Last week, I had the pleasure of interviewing Southern California Chef, Nick Brune, Executive Chef at Local Habit and owner of Eco Caters. Nick is from Louisiana and has traveled the world learning how different countries and cultures infuse their foods with delicious taste.
Nick’s grandfather was a farmer in East Texas, however, 60 years ago, the government came and told him he was going to have to change his farming practices. The new government rules included practices that did not honor the land, the animals or humans. His grandfather made the tough, emotional decision to leave farming behind. Nick grew up with a love of the land. His grandfather’s commitment and his own observation of the push for mass farming, along with pollution in the rivers of his hometown created a passion for changing the food system.
A Melting Pot of Tastes
We are better together…Underneath it all, Nick has a passion for nourishing people and the sustainability movement that’s beginning to take hold. His passion comes from the melting pot of tastes from his childhood in Louisiana, where Creole — the mix of rich and poor, European, African, Native American people and all of their cultures, music and cooking styles — came together. He has a love of the jazz that came from a European and African population that became united when they heard each others’ music and knew it would sound better together.
And that is Nick’s message — we are better together. We are better when we blend a love of the land, animals and people from all cultures, races and backgrounds. We are better together when we eat foods that nourish our bodies so we can be strong and healthy. And we are better together when we share our music.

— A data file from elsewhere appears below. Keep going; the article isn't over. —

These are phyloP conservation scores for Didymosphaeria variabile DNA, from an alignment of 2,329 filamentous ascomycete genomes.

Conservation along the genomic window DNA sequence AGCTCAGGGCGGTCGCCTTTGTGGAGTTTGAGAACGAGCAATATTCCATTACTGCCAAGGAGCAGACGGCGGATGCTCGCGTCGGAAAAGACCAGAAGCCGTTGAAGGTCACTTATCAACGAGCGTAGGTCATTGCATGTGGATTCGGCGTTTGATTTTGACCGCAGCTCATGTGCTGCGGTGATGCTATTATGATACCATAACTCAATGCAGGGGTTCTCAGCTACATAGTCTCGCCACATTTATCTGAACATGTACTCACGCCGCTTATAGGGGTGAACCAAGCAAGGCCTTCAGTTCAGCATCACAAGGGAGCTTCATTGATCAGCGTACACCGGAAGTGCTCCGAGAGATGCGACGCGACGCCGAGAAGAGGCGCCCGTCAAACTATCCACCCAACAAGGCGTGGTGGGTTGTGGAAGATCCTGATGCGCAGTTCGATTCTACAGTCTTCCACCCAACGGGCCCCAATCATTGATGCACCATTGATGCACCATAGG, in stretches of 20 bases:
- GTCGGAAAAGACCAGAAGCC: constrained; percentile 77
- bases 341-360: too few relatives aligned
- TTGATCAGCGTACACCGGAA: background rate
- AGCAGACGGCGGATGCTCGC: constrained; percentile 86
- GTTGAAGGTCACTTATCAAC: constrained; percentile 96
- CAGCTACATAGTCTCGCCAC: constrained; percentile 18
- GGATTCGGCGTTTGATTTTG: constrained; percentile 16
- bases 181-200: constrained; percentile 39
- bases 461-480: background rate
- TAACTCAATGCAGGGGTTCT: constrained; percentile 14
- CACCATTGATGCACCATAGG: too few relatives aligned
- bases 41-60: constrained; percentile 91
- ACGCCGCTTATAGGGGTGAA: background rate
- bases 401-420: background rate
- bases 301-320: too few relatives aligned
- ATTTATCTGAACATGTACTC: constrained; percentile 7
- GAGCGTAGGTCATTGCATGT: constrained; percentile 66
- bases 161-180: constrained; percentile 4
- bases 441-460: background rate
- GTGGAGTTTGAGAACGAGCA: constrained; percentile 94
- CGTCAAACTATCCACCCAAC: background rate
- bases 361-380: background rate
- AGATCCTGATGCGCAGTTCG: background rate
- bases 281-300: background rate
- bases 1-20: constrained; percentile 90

Cali-Creole is Born
When Nick came to California, he was inspired by the commitment to organic, fresh foods and a focus on improving agriculture. He came up with a new style of food to honor his love of Louisiana’s mix of cultures and California’s fresh focus. He calls this Cali-Creole and it is delicious! When I had a bowl of his broth at Local Habit, I could taste that alchemy of culture, memory and love of the land. This is when food can reunite and reconnect us. It allows us to honor the blending of cultures, tastes and ideals. It brings our senses and our passions together. It has the ability to uplift and inspire.
While I was interviewing Nick for the book Louise Hay and I are writing, Rachel Peter of Barn and Butter Farm came to deliver her organic grass-fed butter. It’s reassuring to see that farmers and chefs are coming together to bring us food we can trust to nourish our bodies optimally. If you’re in the San Diego area, check out Local Habit on 5th ave in Hillcrest and say hi to Nick — he’ll be in the kitchen whipping up organic Cali-Creole food that will keep your body happy and healthy!
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